It's time to play hardball, and there's no need to apologize for it. So say a pair of Boston Consulting executives who have written a new book on management practices that comes across, to say the least, as provocative.
In business, you either take winning seriously or you don't, say George Stalk Jr. and Rob Lachenauer, the authors of Hardball Strategy: Are You Playing to Play or Playing to Win? If you don't, you'd best get out of the way. "Hardball" players play to win, they say. "Softball" players simply play to play.
Indeed, "play" may be the wrong word where the hardball leagues are concerned. "Hardball players pursue with a single-minded focus competitive advantage and the benefits it offers—leading market share, great margins, rapid growth, and all the intangibles of being in command," Stalk and Lachenauer wrote in an April Harvard Business Review article on the same topic as their book, which is due out this fall. "They pick their shots, seek out competitive encounters, set the pace of innovation, test the edges of the possible. They play to win. And they do."
Who are these hardball players? The authors cite several high-profile examples. One is Dell Inc., which has cut costs mercilessly and distanced itself from rivals through aggressive price competition. Another is Toyota Motor Corp., which started out making ultra-small compact cars for the U.S. market, moved on to larger sedans, and now has set its sights on Detroit's last stronghold, the light truck and sport utility vehicle market. Then there's Wal-Mart Stores Inc., which has undercut competitors like Kmart Holding Corp., striking when they are weakest, and squeezed suppliers like Rubbermaid.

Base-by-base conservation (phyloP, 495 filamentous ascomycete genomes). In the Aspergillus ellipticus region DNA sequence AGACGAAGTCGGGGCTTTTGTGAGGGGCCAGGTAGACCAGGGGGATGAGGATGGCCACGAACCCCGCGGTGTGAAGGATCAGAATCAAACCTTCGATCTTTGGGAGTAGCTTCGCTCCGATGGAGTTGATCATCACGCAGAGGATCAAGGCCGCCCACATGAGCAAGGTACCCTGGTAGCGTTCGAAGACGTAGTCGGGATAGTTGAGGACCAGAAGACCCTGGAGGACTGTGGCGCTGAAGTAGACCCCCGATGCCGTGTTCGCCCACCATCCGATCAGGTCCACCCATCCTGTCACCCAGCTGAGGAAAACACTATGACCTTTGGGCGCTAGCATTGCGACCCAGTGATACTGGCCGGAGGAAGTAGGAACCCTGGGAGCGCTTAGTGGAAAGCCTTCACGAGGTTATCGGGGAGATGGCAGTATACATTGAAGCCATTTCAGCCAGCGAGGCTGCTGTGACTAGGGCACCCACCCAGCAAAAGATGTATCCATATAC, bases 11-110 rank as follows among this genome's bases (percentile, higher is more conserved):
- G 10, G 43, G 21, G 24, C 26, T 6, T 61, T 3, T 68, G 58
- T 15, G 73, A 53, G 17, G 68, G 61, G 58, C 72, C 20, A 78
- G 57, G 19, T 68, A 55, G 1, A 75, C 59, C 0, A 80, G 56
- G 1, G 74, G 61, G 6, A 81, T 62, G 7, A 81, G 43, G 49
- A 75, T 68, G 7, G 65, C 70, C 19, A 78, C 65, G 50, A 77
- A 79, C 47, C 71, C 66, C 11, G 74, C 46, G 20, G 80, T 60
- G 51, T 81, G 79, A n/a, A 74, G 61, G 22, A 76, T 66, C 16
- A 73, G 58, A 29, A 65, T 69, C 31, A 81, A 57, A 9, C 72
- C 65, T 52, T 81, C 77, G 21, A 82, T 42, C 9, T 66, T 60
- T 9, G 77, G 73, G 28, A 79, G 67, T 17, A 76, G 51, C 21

Mindful of the need to tread cautiously in a post-Enron and -Tyco business climate, the authors make a point of differentiating between ruthless and dishonest. They explicitly state that playing hardball doesn't equate to being unethical or corrupt. Playing hardball means playing hard, seeking out your competitors' weaknesses and exploiting them. It means working hard every day to siphon business away from your opponents. It means making no bones about the fact that your objective is to win, and if that means crushing your competitors, so be it. But playing hardball does not mean a retreat from honesty and integrity.
In fact, the authors insist, manipulating accounting reports falls squarely into the category of "softball" tactics, which Stalk and Lachenauer clearly disdain. Unlike hardball players, which look to make their own opportunities and clear their own path to success, softball players are always looking for some external remedies, they write. The guys knocking on doors on Capitol Hill pleading for trade sanctions are softball players. So are the ones out looking for reasons to sue their competitors. Hardball companies not only eschew such tactics, they have a name for it. They call it whining!
Is there a place for logistics professionals in the hardball leagues? Most definitely yes. If you (and your corporate officers) already use your logistics operations as a competitive weapon, you're more than halfway there. If you already understand the importance of aligning logistics objectives with overall company objectives (say, becoming a price leader or providing unmatched customer service), you're almost all the way there.
And if you've already, in classic hardball style, scoped out your key competitors' logistics operations—digging around to find out how they're doing things and figuring out ways to do them better— you're ready to play hardball. Just remember, when you step onto the mound to make that first pitch, make it high and tight. After all, when you're playing hardball, there's nothing wrong with striking a little fear in your competitors' hearts.